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I seldom see static analyzer for functional programming languages, like Racket/Scheme, I even doubt that whether there are any. I would like to write a static analyzer for functional languages, say Scheme/Racket. How should I go about it?

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3 Answers 3

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First read this paper by Shivers, explaining why there is no static control flow graph available in Scheme.

Might implemented k-CFA in Scheme. Matt Might's site and blog is a good starting point for exploring static analysis of higher-order languages.

I did some static analysis implementations for Scheme in Java as well:

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Yes, there is some work on static analysis of dynamic languages like Scheme. For instance, see the work of Olin Shivers (http://www.ccs.neu.edu/home/shivers/citations.html) and Manuel Serrano (http://www-sop.inria.fr/members/Manuel.Serrano/index-1.html).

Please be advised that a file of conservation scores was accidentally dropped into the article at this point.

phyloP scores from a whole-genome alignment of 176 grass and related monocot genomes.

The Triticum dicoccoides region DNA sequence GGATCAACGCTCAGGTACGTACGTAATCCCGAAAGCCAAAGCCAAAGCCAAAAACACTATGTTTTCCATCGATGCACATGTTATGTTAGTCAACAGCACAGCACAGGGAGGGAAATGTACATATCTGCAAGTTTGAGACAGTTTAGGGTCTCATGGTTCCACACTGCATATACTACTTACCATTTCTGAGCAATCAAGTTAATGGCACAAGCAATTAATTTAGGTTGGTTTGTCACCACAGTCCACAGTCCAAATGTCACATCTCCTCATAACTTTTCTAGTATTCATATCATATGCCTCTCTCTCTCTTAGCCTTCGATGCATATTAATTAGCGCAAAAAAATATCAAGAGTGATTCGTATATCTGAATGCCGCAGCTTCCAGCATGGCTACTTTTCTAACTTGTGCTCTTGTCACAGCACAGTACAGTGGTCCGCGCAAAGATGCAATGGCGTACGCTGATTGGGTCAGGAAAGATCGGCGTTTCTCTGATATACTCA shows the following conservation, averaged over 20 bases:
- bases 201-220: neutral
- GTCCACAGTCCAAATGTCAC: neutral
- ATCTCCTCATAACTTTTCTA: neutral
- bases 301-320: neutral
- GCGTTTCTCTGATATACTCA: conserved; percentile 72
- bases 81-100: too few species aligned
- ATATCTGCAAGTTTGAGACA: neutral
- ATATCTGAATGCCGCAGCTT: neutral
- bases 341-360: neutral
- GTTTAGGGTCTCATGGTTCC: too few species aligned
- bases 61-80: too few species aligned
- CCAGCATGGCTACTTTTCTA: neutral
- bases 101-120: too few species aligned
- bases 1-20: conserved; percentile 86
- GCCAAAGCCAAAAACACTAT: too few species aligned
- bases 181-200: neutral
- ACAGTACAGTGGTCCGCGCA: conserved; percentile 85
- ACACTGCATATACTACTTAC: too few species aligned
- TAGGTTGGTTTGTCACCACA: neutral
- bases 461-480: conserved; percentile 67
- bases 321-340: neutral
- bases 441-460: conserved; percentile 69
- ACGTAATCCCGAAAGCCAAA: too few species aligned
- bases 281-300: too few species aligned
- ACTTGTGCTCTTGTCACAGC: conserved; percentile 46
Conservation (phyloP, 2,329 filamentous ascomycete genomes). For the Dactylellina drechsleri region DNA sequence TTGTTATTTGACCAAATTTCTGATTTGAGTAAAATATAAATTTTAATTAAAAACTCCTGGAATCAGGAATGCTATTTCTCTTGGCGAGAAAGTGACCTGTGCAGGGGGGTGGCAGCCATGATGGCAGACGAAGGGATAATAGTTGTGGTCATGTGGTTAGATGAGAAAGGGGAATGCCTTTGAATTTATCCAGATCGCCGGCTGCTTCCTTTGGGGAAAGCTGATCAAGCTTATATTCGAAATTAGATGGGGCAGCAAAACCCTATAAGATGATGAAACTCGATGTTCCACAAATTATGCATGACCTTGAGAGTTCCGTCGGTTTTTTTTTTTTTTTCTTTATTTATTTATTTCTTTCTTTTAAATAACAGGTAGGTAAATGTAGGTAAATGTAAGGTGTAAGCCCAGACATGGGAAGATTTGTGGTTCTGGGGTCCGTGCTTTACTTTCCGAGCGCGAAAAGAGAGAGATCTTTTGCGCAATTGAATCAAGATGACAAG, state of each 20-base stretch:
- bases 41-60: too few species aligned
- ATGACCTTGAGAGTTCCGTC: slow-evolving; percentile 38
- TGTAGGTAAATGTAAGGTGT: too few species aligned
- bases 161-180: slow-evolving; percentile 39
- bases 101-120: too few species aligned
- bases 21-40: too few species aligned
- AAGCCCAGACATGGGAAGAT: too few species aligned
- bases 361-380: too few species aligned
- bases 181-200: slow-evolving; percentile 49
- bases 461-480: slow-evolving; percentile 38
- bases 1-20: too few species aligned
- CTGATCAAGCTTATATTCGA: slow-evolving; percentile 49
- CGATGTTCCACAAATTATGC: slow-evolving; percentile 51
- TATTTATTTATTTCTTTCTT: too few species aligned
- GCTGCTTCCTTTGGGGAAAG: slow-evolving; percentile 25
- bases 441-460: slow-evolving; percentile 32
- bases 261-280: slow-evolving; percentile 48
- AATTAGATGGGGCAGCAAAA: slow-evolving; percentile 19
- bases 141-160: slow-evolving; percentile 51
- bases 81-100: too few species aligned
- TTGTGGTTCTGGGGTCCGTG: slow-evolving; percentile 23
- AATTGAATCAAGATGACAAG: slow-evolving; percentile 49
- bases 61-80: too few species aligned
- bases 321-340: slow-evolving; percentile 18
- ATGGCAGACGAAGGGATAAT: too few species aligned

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Are there some open source code to download for people to play with?I don't see Onlin Shiver nor the other guy post any for static analyzer stuff? –  user618815 Mar 9 '11 at 19:47
I'm sure there's a bunch of code floating around out there. The best pointer for running analysis is probably Matt Might, who just recently published a paper on accelerating 0CFA with GPUs. –  John Clements Mar 10 '11 at 18:00

There's already, e.g., typed racket: http://docs.racket-lang.org/ts-guide/index.html Since valid racket code is valid typed racket, you just have to change the language you're working in. Then, for libraries with typed versions, load those instead of the untyped versions, and certain type errors can get caught statically already. Further type annotations can be added to your own code to get guarantees of type correctness beyond that...

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